"Joe Conway" <joseph(dot)conway(at)home(dot)com> writes:
> Attached is my initial attempt to teach clause_selectivity about BooleanTest
> nodes, for review and comment. Please let me know if I'm headed in the right
Looks like you're headed the right way. A few comments ---
1. Don't forget to add a routine for NullTest nodes, too. These can be
simpler, since you know that all you care about is the stanullfrac; no
need to look at common values.
2. I don't see any real good reason to force booltestsel() (likewise
nulltestsel(), when you add it) to have the same call signature as the
various operator selectivity routines. Those have to be looked up in a
table and called via fmgr, but there's no reason to think that
booltestsel will ever be called in the same way. We could certainly
lose the useless "operator" argument. I'd be inclined to declare
Selectivity booltestsel(Query *root,
and skip *all* the fmgr notational cruft. The only trouble with this is
we'd not want to put such a declaration into builtins.h, because it'd
force including a bunch more .h files into builtins.h, which is ugly
and might even cause some circularity problems. There are already some
selectivity-related things in builtins.h that don't really belong there.
I am starting to think that selfuncs.c deserves its own header file
separate from builtins.h, so that it doesn't clutter builtins.h with a
bunch of selectivity-specific stuff. (Comments anyone?)
3. You should be using tests like "if (DatumGetBool(values[i]))" or
"if (!DatumGetBool(values[i]))" to examine the MCV-list values, not
"if (values[i] == true)". The latter is a type cheat: it assumes that
Datum can be implicitly converted to bool, which is only sort-of true at
the moment and might be not-at-all-true in the future. You could write
"if (DatumGetBool(values[i]) == true)" and satisfy the strict-typing
part of this concern, but there's also a more stylistic thing here.
Personally I find "if (boolean == true)" or "if (boolean == false)"
to be poor style, it should be just "if (boolean)" or "if (!boolean)".
This gets back to whether you consider boolean to be a logically
distinct type from int, I suppose. Feel free to ignore that part
if you strongly disagree.
4. I don't think that DEFAULT_EQ_SEL is an appropriate default result
for this routine. Arguably, it should elog(ERROR) if not passed a
BooleanTest node, so the first one or two occurrences are nonissues
anyway. However, if you find a non-Var argument or a Var that you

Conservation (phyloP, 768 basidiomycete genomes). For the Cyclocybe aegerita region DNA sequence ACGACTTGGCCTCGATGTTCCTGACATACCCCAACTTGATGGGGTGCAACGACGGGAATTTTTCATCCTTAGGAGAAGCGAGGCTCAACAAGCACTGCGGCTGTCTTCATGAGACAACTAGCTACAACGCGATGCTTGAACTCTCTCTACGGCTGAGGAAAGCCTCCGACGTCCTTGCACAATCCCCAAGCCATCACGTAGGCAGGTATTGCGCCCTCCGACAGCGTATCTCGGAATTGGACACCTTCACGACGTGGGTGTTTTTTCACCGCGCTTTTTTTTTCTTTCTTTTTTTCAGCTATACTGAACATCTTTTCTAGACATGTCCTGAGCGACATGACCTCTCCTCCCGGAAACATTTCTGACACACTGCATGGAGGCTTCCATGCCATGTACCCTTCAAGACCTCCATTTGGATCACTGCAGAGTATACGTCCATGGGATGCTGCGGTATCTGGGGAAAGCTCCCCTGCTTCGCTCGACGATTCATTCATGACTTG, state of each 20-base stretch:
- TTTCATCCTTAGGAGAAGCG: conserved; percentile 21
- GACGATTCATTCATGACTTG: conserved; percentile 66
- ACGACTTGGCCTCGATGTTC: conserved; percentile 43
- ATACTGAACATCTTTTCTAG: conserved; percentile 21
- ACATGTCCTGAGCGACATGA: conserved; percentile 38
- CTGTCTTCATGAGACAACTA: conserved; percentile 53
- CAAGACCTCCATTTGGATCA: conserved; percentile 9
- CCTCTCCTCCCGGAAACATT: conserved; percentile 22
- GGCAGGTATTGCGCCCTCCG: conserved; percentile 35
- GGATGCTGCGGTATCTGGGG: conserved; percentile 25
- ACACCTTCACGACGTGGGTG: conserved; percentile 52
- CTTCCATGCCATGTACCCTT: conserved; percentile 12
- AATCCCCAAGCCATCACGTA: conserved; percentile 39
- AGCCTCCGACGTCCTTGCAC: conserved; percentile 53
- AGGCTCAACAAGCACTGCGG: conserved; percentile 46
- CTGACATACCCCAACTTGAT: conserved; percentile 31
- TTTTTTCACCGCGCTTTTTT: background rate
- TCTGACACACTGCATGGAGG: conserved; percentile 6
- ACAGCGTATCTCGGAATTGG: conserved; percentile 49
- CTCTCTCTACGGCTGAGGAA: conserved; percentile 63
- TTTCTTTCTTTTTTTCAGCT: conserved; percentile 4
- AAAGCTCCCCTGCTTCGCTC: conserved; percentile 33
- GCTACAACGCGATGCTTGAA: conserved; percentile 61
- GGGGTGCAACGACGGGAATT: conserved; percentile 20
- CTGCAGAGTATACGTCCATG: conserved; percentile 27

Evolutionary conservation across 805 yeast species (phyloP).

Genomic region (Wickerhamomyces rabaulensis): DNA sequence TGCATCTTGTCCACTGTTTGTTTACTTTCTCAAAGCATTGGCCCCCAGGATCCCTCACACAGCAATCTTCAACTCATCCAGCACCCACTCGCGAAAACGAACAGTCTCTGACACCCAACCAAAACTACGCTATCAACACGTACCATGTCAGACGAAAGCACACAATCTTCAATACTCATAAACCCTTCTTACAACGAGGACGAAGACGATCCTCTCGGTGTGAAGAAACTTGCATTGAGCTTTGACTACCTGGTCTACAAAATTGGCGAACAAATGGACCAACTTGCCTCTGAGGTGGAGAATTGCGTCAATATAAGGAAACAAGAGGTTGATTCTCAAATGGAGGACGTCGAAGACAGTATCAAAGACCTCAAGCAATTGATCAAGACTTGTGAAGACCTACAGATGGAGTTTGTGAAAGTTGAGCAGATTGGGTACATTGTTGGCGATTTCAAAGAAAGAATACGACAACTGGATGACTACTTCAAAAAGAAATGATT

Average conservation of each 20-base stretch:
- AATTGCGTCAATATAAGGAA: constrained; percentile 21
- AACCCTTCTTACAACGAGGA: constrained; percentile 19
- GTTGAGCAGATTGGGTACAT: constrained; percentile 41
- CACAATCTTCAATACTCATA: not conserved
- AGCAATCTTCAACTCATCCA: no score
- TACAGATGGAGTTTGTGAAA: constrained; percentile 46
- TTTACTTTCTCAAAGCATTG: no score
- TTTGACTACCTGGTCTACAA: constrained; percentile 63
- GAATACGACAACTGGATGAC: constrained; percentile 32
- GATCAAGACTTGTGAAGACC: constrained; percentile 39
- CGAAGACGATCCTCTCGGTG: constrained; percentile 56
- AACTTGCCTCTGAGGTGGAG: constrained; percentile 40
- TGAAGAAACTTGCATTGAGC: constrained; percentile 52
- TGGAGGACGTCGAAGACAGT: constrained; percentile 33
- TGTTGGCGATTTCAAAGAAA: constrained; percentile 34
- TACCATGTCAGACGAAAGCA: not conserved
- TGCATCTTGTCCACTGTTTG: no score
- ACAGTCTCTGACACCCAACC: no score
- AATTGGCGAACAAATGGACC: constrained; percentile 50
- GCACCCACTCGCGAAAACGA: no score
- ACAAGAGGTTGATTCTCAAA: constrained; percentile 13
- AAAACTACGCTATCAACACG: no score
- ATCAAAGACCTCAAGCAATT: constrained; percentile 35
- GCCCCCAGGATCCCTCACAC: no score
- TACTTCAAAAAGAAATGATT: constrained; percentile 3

can't get statistics for, you do need to return some sort of reasonable
default, and that I think is not the best. In any case the default should
take the test type into account. For IS_NULL and IS_UNKNOWN, I'd think
the default assumption should be small but not zero (0.01 maybe? Any
thoughts out there?). IS_NOT_NULL/UNKNOWN should obviously yield one
minus whatever we use for IS_NULL. It seems reasonable to use 0.5
as default for IS_TRUE and the other three BooleanTests.
5. Actually, for IS_TRUE and the other three BooleanTests, what you
should probably do with a non-Var input is ignore the possibility of a
NULL value and just try to estimate the probability of TRUE vs FALSE,
which you can do by recursing back to clause_selectivity() on the
argument (note this would be invalid for NullTest where the argument
isn't necessarily boolean, but it's legit for BooleanTests). Then
you use either that result or one minus that result, depending on
which BooleanTest you're dealing with.
6. The way you are working with the MCV values seems unnecessarily
complicated. I had a hard time seeing whether it was generating the
right answer (actually, it demonstrably isn't, since for example you
produce the same result for IS_TRUE and IS_NOT_FALSE, which ought to
differ by the stanullfrac amount; but it's too complex anyway).
I'd be inclined to do this in one of two ways:
1. Scan the MCV array to find the entry for "true", and work
with its frequency and the stanullfrac frequency to derive
the appropriate answer depending on the test type.
2. Always use the first (most common val's) frequency. This
value is either true or false, so adjust accordingly.
The simplest way would be to derive true's frequency as
either freq or 1 - freq - stanullfrac, and then
proceed as in #1.
#2 is a little more robust, since it would still work if for some reason
the MCV list contains only an entry for true or only an entry for false.
(I believe that could happen, if the column contains only one value and
possibly some nulls.)
You're off to an excellent start though; you seem to be finding your
way through the code very well.
regards, tom lane
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